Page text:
Corporate profits

Are corporate earnings the key to resisting a stock decline?

Quality means different things to different investors, but by most definitions, a high-quality company is one that makes a lot of money reliably. Think Apple Inc., Microsoft Corp. or Johnson & Johnson. In that sense, it’s reasonable to assume that stocks of high-quality companies will fare better in a bear market, because big profits often come with a strong brand, loyal customers, good management and deep pockets, all big upsides in a downturn.

But is it true? One problem with bear markets is that they don’t happen often, so there isn’t a lot of data. I look at the numbers compiled by Dartmouth professor Ken French dating back to 1963, and I’ve only counted eight bear markets since then. Nevertheless, it is worth examining whether stocks of highly profitable companies have really performed better during these episodes.

The results of the first four bear markets are mixed. I compared the total returns of the 20% most profitable US companies, weighted by market value, with those of the 20% least profitable. During the two bear markets of the 1960s, low-profit stocks declined more than high-profit stocks, as might be expected. But in the two bear markets that followed in the 1970s and early 1980s, low-profit stocks outperformed. In fact, the low-profit group rose 10% during the bear market from 1980 to 1982, while the high-profit stocks fell slightly.

Looking back to the mid-1980s record, investors would have had little faith that higher earnings translate to better protection in a bear market. But since then, high-profit stocks have won every time, and by huge margins during the dot-com meltdown of the early 2000s and later during the 2008 financial crisis. It could be a simple chance, although the data suggests something else is going on.

By definition, the average profitability of highly profitable companies exceeds that of less profitable companies. Even so, in the first four bear markets I looked at, the average profitability of the low-profit group was always positive. In the four subsequent bear markets, however, their average profitability has always been negative, suggesting that it may not be the degree of profitability that provides protection, but whether companies are gaining money.

There’s reason to believe that making a profit – any profit – is key. Looking at the stock returns of all quintiles by profitability during the eight bear markets, higher average profitability did not necessarily translate into better performance. But whenever the average return was negative, as was the case for the bottom 20% of stocks in each of the last four bear markets, that group performed consistently the worst.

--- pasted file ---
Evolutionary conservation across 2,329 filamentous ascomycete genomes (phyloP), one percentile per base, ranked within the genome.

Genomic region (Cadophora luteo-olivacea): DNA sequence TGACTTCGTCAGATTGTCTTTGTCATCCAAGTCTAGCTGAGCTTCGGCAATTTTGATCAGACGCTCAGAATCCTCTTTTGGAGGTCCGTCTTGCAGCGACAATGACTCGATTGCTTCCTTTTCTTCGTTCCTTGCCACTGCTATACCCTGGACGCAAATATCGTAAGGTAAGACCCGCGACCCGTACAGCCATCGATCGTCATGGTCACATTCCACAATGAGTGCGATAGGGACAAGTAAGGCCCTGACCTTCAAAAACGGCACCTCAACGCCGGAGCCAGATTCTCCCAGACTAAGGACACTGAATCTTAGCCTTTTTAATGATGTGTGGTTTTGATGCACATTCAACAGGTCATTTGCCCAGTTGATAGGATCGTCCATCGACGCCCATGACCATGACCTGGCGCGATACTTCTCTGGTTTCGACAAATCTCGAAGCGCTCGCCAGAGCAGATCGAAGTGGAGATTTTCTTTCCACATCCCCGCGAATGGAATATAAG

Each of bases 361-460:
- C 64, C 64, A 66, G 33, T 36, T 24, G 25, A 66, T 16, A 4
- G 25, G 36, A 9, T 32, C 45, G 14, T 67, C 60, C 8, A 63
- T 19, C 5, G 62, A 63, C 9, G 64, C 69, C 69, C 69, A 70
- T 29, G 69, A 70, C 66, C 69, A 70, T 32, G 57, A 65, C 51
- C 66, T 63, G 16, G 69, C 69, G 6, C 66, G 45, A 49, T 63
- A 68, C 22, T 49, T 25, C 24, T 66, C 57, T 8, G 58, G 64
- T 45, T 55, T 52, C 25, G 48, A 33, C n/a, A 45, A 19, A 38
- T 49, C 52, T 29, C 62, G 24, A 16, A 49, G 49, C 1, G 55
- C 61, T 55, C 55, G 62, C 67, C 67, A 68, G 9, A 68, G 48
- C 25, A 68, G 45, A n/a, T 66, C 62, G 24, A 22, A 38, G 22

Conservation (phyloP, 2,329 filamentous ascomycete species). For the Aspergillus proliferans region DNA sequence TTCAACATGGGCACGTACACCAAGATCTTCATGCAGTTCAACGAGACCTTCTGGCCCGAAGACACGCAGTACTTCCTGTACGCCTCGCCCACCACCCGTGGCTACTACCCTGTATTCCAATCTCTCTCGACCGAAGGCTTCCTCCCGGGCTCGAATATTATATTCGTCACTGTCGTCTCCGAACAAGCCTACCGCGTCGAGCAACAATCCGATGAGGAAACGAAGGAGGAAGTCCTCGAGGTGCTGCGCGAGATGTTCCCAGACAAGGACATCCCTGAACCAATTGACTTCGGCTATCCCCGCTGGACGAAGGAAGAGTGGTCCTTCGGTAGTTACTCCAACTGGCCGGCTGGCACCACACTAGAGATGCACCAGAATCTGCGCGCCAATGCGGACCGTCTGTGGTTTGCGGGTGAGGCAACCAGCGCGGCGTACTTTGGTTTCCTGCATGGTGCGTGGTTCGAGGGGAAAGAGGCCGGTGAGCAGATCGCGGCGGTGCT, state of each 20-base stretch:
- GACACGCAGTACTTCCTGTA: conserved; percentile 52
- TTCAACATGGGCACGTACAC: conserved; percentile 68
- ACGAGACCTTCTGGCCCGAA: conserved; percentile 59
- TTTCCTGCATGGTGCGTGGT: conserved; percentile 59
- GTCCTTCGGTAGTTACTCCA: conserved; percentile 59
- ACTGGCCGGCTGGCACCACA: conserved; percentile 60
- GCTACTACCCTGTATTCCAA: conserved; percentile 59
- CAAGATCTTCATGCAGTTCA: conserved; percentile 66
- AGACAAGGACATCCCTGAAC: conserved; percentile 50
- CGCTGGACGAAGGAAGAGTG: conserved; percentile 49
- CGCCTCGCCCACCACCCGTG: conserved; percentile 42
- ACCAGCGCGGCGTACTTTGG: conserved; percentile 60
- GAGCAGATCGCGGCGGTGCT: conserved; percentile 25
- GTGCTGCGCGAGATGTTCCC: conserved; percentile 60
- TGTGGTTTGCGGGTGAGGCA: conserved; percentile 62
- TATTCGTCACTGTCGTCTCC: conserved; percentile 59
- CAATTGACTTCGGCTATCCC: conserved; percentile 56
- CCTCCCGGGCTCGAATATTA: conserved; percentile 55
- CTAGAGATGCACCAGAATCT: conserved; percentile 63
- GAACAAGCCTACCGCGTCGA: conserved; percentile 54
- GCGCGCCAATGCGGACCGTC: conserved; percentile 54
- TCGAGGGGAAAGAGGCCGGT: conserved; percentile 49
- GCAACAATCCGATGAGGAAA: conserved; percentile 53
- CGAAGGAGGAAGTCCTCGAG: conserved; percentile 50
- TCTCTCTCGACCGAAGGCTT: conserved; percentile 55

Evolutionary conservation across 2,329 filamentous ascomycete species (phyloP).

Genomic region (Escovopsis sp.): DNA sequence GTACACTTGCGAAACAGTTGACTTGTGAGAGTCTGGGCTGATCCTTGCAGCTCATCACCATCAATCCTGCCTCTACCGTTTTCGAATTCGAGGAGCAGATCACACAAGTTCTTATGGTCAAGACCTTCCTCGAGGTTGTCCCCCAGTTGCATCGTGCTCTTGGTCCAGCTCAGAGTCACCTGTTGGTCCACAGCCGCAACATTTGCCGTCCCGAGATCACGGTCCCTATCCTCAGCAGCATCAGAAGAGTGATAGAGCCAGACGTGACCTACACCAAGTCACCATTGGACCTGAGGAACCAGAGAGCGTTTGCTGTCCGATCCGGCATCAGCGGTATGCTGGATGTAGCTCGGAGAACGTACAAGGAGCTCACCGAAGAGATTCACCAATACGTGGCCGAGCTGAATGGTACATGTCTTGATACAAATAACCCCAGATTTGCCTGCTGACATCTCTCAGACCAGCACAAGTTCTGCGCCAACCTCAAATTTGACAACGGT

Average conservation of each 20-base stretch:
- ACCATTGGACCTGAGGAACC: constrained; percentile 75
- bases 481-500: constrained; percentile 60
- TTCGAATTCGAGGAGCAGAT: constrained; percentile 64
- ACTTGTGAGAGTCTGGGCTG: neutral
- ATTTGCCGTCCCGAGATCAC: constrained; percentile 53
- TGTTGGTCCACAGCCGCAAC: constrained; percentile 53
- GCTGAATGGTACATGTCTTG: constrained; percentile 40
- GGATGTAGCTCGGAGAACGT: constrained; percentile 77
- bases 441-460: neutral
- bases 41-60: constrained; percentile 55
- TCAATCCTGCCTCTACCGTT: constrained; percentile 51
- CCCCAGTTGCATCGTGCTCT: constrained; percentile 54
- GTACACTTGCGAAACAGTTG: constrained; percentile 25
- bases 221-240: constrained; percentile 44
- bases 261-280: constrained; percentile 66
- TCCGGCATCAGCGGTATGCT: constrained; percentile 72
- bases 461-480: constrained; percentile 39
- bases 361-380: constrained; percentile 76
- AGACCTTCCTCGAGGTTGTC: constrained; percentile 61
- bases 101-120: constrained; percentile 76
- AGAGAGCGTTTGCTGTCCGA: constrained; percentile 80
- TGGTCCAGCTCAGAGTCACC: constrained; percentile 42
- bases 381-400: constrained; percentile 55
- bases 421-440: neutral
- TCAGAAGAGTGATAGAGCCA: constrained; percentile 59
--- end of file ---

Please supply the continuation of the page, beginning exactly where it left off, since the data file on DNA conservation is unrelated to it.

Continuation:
If making money is the difference in a bear market, it’s a problem for a growing number of companies. In January 1996, the first month for which figures are available, 12% of companies in the Russell 3000 Index—about the 3,000 largest U.S. public companies by market value—lost money in the 12 months previous ones. At the height of the dotcom bubble four years later, that number had risen to 18% and was only slightly below the height of the next bull market in 2007.

Fast forward to 2019. After a decade of rises and the second longest on record, the percentage of Russell 3000 companies that lost money in the previous 12 months rose to 29%. Now, two years after the market’s meteoric rise since the Covid sell-off in 2020, a third of businesses are unprofitable. And yes, the average return of the 20% least profitable US stocks is still negative.

It’s easy to overlook profits when a rising market drives all stocks up. But a declining market reminds investors that companies are meant to make money, and there are signs that investors are already getting the message. Since the market began its descent in early January, shares of Russell 3000 companies that made money last year have fallen an average of 7%, while those that lost money have fallen in average of 16%.

There is too little data to say with certainty that earnings will better protect investors in the next bear market. But there’s enough evidence to suggest they might, and with the large number of unprofitable public companies in the United States, now is a good time for investors to assess the quality of their investment portfolios. actions.

This column does not necessarily reflect the opinion of the Editorial Board or of Bloomberg LP and its owners.

Nir Kaissar is a Bloomberg Opinion columnist covering the markets. He is the founder of Unison Advisors, an asset management company. He worked as a lawyer at Sullivan & Cromwell and a consultant at Ernst & Young.